Raising Chickens/Watering

From Wikibooks, open books for an open world
Jump to: navigation, search
Rooster02.jpg
Raising Chickens
(Discussion)

View
Edit
History


Starting Up:

Building a shelter 25% developed | Building a pen 75% developed
Choosing a breed 100% developed | Pen Maintenance 0% developed
Finding a Hatchery 100% developed | Local Regulations 25% developed  as of April 27, 2007


Taking care of your Chickens:

Chicks 50% developed | Feeding 100% developed | Watering 100% developed | Winters 50% developed  as of February 16, 2006
Dealing with death 50% developed  as of February 16, 2006 | Butchering Chickens 75% developed
Keeping your chickens happy 100% developed


Other:

Information that doesn't fit elsewhere 100% developed

Watering chickens is not a hard thing to do. It is said that 20 chickens drink about as much as a cow. Since chickens are small creatures you don't need a lot of water to keep them going. However, you do need to give them water several times a day when it is hot. Since watering chicks is covered in the chicks section this section will cover adult chickens.

To hold the chickens water there are a variety of devices you can use. Anything that can hold water will do. Halves of tires, tip-over pails, tubs, etc. A limiting factor is that it needs to be small enough for chickens to drink out of. A tip-over pail is a small pail that you fill with water. When you take it into your pen you tip it over and the chickens drink out of that.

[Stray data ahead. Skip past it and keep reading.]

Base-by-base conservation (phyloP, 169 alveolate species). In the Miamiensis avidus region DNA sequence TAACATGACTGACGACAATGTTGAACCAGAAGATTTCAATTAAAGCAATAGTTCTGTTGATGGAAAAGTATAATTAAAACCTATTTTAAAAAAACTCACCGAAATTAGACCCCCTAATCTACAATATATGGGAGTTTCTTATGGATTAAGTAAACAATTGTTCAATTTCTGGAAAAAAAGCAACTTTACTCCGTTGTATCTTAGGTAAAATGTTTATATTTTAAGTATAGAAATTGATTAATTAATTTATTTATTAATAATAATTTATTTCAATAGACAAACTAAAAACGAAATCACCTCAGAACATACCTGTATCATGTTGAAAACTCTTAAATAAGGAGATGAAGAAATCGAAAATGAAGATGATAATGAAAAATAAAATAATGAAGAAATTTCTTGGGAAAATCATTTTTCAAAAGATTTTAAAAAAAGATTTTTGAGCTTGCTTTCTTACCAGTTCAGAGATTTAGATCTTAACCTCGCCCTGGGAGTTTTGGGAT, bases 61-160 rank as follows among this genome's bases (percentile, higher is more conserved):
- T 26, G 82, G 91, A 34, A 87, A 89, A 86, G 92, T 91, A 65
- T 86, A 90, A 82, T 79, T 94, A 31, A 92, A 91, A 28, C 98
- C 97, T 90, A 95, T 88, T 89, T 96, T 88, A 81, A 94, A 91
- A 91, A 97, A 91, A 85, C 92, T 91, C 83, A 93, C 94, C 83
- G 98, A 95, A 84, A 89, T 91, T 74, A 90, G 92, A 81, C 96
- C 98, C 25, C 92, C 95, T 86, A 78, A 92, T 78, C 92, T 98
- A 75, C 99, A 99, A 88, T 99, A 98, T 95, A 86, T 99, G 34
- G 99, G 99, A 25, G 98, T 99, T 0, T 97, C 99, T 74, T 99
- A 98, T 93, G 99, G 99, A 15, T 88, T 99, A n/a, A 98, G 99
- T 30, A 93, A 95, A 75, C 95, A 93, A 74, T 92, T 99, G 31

For other devices all you have to do is fill them with water. Every once in a while you should dump out the water (if it is dirty) and rinse and refill. Chickens will often walk in their water and also kick stuff into it. So to keep your chickens healthy it is a good idea to keep their water clean.

For a small collection of chickens, a dog bowl can work nicely — and it is easy to clean. You can also buy electric dog bowls for the winter, which some of the contributers to this book have had a lot of success with.